The APR you’re offered will depend on a number of factors, including your credit history and personal circumstances. Anyone with bad credit, or no credit history at all, is unlikely to be accepted for one of these cards.

Even if you do qualify, you may be offered a significantly higher rate than the one advertised if you’re deemed to be a higher risk by providers. There are specialist credit cards for people with bad credit.

You can find out what cards you’re likely to be accepted for by using our credit card eligibility checker. That way, you can avoid making multiple applications, which, if declined, would impact on your credit record.

Looking for a credit card?

Frequently asked questions

What is considered a low APR for credit cards?

A low APR card could be considered as one with a rate of around 10%.

What is the limit on a low APR credit card?

The credit limit you get on a low APR credit card - the maximum amount you’re allowed to spend - depends on the provider’s assessment of your credit history and financial stability, including your income.

You need to be careful that you don’t accept a credit limit that’s too low for what you need to buy. If you go over your credit limit, you’d be charged a fee. You might also be moved on to a higher APR for the card and your credit score could be damaged.

Can I withdraw cash with a low APR credit card?

Yes, if you have to withdraw cash on credit, a low APR credit card could help you keep costs down. But always explore cheaper alternatives for withdrawing cash first. With most ATMs, you can take out cash from your bank account using your debit card without incurring any fees or interest.

Try to avoid withdrawing cash on a credit card unless it’s absolutely necessary, as there’s usually a fee to pay, and interest will be charged from the date of the withdrawal, even if you clear your balance in full the same month.

It’s also worth bearing in mind that you might pay a higher rate for cash withdrawals than you would for purchases or balance transfers made on your credit card.

How can I find the best low APR credit card?

It depends on your priorities. When you’re comparing, you can look at:

  • APR
  • Any non-standard fees and charges – for example, for missing a payment or for late payments
  • Introductory offers (is there a 0% interest period for balance transfers and purchases?)
  • Rewards or points 
  • Customer service
  • Eligibility criteria
  • Security
  • Application process

How can I make the most of my card?

A low APR credit card could help you save money on purchases if you don’t always pay off your balance in full each month. Switching to a card with a lower interest rate could also help you pay off your debt faster.

The more of your balance you clear each month, the less you’ll pay in interest overall. The potential advantage of low interest cards is that if you do need to borrow for a while, you might pay less interest than you would on other cards. Over the long term, this could save you a substantial amount.

How does your credit record affect interest rates?

When applying for a low APR credit card, or any credit card/product, the card provider will look at your credit history to decide whether to approve or decline your application. The provider will assess your creditworthiness, including reviewing your credit history, looking at your income and outgoings, any existing or past debts and whether you were able to pay them off on time. If they decide to approve you for a credit card, this same information will then be used to calculate the interest rate you’ll be offered.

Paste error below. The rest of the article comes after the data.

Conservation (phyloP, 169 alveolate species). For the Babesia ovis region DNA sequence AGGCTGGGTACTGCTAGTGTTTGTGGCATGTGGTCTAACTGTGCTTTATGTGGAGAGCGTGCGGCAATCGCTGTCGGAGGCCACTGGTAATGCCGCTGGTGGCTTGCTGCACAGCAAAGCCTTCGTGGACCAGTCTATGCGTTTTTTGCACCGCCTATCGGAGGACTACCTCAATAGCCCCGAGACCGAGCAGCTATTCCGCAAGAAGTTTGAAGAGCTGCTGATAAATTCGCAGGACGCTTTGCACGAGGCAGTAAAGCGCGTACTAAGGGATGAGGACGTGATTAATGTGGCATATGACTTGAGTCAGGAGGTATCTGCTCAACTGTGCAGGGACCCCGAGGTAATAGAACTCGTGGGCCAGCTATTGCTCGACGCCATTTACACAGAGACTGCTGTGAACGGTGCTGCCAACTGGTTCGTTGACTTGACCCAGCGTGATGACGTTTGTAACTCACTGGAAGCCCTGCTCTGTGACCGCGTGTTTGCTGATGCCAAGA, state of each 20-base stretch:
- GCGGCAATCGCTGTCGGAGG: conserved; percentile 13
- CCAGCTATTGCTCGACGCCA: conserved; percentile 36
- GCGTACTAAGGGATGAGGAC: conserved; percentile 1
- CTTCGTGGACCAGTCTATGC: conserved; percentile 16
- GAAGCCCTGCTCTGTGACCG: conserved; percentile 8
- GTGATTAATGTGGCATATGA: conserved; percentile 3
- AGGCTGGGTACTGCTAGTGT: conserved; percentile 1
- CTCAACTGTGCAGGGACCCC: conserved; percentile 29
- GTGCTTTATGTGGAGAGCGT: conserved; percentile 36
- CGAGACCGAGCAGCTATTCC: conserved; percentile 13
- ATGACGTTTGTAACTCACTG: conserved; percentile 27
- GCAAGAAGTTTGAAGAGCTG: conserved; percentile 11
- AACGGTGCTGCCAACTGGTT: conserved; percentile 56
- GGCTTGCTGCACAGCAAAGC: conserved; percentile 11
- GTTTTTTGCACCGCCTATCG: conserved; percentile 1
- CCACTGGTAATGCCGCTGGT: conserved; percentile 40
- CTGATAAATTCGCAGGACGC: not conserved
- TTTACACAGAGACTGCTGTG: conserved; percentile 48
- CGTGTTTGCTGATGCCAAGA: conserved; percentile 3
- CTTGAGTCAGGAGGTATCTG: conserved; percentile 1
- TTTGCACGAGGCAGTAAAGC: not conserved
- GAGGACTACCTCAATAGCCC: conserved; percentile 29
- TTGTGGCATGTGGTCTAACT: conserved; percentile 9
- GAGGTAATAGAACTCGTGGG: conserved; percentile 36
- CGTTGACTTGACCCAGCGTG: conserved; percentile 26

As a general rule, higher credit scores are rewarded with lower interest rates, while bad credit scores are charged higher interest rates. This is to offset any risk you may pose as a credit user if you weren’t in a position to repay the debt.

What’s the difference between interest and APR?

Many people use interest rate and APR to mean the same thing, but there is a difference that depends on the type of credit or borrowing. The interest rate is the figure used to calculate the cost of borrowing over a year, while the APR (annual percentage rate) includes the interest rate as well as any other fees tied to the credit or loan amount. So, if there are no extra fees, the interest rate and APR are essentially the same, but this isn’t always the case, so make sure you know which applies to you and the type of credit you’re applying for.

How are credit card interest rates calculated?

There are two ways that interest is calculated for credit cards:

  • Daily balance method – the interest is calculated based on your outstanding balance at the end of each day during the statement period.
  • Average daily balance method – the outstanding balance during the full statement period is averaged out between the number of days in that period. This is usually at the end of the month.

How can I avoid paying interest on a credit card?

The simplest way to avoid paying interest on your credit card is to pay off your balance in full each month. Whenever you’re thinking about buying something with your credit card, you should know when you’re realistically going to be able to pay it off. If you don’t think you’ll be able to pay it off that month, then you’ll need to prepare yourself for the interest costs tied to your credit card. If you can’t pay it off in full that month, paying off more than the minimum amount due each month is the fastest way to get back to paying no interest.

If you’ve got existing credit card debt and want to avoid paying interest on it, you could consider a 0% balance transfer card, which will transfer any debt onto another with a 0% interest rate. This could then allow you to manage your debt more effectively and pay it off sooner. Just be aware that the 0% interest rate is dependent on your application, is for a limited period and often comes with conditions that must be met to maintain that rate. Ideally, you should ensure the balance is paid before the 0% balance transfer period expires, or you’ll be paying interest again.